For immediate release
October 26, 2004
South Carolina Jobs: Where Have They Gone? Ask Jim DeMint.
What: Rally of laid-off workers and students who want to know “Where have the jobs gone?”
When: Thursday, October 28, at Noon
Where: Olympia Park, 1050 Olympia Avenue (Across from Olympia Mills)
Who: Workers who have already or may soon lose their textile and manufacturing jobs from Celanese and other plants. Benedict College, Allen University, University of South Carolina, and area high school students who fear the job market they will enter when they graduate. State Representative Gilda Cobb-Hunter Local leaders and clergy
Background: In the past week, our communities have lost another 693 jobs and two more plants have closed. Today’s workers are losing ground – jobs are moving offshore and wages are falling. Today’s students are tomorrow’s workers, and they are wondering what they have to look forward to. They pile up debt to pay for their education, only to face a stagnant job market upon graduation.
When asked by a reporter to speak about job loss and what can be done, DeMint said, “first of all, there’s been somewhat of a hysteria about lost jobs.”
Rather than using his time in Congress to create jobs, Senate candidate Jim DeMint has become part of the problem. DeMint was the only member of South Carolina’s delegation who refused to support an effort to extend apparel and textile quotas and thus save jobs in South Carolina, which could cost South Carolina 42,000 jobs by 2006. DeMint was the only member of South Carolina’s Congressional delegation to vote for Permanent Normal Trade Relations (PNTR) with China, a vote that cost thousands of jobs in South Carolina. In December 2001 DeMint’s last minute vote switch saved Trade Promotion Authority (Fast Track) for President Bush. The final House of Representatives vote was 215-214. DeMint cast the deciding vote. Since that vote, South Carolina has lost nearly 30,000 more manufacturing jobs.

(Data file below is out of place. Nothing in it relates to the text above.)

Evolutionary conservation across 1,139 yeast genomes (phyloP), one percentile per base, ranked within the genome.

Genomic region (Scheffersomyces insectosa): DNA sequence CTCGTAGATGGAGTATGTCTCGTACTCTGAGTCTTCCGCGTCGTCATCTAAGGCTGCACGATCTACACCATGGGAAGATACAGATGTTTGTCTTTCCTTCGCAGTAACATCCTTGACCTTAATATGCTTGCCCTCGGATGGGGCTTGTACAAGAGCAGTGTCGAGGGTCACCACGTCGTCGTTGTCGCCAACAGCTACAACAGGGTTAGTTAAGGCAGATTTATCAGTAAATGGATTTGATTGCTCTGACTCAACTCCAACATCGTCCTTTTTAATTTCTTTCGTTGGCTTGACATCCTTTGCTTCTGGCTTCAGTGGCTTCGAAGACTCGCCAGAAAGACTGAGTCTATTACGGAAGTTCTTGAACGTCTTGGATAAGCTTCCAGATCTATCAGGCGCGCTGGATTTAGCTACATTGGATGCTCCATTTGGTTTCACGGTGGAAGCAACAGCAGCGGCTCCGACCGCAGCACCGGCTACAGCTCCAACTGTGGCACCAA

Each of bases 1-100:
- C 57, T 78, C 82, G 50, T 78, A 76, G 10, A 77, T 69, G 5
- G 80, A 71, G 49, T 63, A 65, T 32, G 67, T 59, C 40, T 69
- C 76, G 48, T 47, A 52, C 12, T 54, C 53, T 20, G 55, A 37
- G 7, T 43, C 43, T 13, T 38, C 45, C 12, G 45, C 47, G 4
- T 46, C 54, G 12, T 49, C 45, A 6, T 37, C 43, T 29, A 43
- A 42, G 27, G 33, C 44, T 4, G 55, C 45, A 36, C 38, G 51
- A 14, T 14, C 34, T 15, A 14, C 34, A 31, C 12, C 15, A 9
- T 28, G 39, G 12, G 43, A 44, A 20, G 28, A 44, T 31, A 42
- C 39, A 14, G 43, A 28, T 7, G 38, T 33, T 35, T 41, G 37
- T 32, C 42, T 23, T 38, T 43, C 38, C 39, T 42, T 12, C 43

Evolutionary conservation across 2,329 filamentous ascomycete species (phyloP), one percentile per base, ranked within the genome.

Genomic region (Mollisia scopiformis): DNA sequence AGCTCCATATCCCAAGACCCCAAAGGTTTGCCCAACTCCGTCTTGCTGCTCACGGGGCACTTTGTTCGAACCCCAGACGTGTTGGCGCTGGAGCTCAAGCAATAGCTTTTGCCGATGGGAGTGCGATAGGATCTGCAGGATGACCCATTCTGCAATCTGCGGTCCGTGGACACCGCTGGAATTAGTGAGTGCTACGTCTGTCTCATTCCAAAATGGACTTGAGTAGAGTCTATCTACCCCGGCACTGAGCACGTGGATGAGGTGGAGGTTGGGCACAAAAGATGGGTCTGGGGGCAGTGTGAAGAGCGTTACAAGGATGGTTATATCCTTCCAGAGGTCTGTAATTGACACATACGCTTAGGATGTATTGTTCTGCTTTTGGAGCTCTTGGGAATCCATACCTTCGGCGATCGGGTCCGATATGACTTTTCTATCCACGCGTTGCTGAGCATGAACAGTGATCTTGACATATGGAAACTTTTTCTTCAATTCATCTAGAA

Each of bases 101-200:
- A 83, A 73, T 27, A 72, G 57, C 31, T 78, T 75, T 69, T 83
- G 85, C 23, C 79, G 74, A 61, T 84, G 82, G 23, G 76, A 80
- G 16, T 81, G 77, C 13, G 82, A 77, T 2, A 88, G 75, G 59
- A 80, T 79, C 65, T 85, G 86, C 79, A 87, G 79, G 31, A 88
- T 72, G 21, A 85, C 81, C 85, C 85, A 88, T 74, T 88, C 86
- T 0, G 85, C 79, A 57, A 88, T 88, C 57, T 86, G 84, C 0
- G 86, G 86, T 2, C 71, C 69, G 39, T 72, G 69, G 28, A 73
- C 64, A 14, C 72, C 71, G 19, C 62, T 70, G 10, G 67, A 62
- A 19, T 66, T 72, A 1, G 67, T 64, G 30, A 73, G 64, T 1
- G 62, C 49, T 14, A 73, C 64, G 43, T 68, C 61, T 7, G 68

UNITE HERE is the newly merged union of hospitality, gaming, apparel, textile and laundry workers. The new union represents nearly half a million workers in the U.S., Canada and Puerto Rico. For more information, please see www.unitehere.org or call Bill Chandler 601-594-3564 or Amanda Cooper at 917-533-4050.